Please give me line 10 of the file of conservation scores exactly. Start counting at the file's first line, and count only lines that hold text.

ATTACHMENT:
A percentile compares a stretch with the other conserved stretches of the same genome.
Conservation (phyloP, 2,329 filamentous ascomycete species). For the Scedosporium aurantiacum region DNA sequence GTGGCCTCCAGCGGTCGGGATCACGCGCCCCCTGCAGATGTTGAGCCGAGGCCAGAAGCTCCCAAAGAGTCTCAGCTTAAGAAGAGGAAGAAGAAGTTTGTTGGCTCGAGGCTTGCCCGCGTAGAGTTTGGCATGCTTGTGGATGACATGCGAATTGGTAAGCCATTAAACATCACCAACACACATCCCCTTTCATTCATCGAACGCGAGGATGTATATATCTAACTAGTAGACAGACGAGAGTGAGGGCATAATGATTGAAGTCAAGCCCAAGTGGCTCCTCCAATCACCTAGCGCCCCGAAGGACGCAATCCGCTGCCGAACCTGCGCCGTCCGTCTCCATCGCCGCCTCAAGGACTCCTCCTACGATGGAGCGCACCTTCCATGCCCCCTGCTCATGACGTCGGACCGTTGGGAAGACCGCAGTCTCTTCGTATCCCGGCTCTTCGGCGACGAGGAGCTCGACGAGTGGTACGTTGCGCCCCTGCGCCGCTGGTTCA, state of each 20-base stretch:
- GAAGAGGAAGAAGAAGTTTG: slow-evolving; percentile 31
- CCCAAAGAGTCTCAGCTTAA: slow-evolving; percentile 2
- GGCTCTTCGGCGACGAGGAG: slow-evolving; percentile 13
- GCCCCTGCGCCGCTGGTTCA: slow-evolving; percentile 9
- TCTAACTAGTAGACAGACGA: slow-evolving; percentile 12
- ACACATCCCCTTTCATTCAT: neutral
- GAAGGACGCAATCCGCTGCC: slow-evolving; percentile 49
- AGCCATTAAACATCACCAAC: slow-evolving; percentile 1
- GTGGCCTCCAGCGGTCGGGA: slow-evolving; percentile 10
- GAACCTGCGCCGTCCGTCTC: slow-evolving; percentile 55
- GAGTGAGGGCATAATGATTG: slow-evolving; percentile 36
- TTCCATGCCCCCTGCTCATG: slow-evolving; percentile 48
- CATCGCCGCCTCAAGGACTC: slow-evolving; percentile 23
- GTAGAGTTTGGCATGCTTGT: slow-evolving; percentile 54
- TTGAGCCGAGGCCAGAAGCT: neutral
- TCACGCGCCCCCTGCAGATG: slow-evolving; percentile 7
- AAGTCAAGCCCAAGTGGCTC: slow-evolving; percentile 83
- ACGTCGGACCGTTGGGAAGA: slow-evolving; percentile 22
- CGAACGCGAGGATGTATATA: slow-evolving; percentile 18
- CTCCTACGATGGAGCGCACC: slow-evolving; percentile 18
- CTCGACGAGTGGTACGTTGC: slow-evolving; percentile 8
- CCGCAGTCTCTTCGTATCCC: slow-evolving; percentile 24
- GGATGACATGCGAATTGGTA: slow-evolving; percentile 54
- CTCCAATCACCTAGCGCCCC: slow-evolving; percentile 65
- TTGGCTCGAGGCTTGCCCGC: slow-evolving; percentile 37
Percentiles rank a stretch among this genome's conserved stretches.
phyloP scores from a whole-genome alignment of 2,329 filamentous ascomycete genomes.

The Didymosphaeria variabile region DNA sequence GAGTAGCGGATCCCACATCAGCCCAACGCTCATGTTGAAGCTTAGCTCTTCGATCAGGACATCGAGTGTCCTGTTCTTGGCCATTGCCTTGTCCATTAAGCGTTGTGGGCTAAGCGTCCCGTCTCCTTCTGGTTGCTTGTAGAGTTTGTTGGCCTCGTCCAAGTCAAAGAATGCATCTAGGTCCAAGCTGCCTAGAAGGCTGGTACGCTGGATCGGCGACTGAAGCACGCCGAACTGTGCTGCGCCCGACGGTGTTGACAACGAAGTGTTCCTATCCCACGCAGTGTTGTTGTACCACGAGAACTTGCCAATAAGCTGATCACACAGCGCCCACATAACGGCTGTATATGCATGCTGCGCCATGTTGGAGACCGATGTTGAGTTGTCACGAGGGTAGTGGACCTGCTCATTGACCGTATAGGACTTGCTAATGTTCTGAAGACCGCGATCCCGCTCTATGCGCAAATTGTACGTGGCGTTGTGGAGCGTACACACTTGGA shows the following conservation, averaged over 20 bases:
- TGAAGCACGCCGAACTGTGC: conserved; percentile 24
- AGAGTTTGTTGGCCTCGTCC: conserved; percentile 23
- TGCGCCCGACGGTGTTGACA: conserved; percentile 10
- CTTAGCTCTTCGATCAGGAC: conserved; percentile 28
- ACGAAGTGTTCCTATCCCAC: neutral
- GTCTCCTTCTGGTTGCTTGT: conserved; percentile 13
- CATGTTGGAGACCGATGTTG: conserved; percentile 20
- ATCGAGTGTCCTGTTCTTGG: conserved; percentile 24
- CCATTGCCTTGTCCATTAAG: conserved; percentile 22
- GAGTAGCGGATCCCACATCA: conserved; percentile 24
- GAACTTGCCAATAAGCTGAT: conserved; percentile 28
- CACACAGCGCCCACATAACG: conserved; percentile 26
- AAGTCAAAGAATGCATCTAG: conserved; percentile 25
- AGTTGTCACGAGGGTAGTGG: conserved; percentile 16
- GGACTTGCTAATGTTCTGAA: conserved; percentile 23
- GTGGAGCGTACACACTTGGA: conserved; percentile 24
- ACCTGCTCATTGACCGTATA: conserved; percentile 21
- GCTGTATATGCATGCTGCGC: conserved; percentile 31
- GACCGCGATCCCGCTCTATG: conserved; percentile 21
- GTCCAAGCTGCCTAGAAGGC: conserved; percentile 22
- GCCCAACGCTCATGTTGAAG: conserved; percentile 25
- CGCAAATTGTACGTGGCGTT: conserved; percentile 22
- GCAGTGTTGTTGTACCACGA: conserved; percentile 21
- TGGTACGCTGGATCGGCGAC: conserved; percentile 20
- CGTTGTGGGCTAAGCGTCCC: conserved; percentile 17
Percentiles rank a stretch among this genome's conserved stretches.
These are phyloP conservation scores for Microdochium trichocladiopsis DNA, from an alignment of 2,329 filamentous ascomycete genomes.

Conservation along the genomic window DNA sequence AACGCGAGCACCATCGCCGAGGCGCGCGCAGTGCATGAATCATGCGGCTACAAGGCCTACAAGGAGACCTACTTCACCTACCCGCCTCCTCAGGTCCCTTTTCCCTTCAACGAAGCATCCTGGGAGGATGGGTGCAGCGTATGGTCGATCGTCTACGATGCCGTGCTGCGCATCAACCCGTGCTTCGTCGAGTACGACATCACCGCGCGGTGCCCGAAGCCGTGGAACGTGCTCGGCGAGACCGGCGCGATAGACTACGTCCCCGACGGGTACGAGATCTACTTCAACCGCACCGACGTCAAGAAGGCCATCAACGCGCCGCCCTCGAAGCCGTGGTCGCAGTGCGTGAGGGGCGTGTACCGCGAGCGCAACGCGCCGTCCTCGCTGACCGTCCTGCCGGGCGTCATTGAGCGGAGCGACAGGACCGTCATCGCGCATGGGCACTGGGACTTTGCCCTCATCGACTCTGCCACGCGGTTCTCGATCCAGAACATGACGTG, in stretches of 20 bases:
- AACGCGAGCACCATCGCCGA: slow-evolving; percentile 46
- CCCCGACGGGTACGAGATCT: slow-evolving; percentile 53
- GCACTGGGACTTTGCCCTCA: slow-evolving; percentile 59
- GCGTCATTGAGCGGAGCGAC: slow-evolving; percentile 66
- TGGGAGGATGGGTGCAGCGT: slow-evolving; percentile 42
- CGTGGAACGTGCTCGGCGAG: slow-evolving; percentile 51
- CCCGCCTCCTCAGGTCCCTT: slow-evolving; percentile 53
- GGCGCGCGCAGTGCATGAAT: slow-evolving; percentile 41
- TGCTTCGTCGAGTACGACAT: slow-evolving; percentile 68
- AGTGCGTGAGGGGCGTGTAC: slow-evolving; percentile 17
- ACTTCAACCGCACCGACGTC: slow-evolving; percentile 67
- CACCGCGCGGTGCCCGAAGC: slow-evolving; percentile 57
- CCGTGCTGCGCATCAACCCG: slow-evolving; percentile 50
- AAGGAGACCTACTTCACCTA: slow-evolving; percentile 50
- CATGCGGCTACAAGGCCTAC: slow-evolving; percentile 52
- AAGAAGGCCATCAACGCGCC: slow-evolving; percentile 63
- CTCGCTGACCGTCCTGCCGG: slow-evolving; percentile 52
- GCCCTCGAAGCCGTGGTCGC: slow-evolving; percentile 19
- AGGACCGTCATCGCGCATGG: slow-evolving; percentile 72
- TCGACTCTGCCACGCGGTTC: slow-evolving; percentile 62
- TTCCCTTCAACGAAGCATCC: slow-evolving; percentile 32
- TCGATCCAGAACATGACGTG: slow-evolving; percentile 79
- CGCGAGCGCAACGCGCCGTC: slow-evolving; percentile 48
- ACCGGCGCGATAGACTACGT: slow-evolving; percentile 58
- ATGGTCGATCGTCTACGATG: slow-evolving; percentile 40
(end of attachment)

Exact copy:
- AGCCATTAAACATCACCAAC: slow-evolving; percentile 1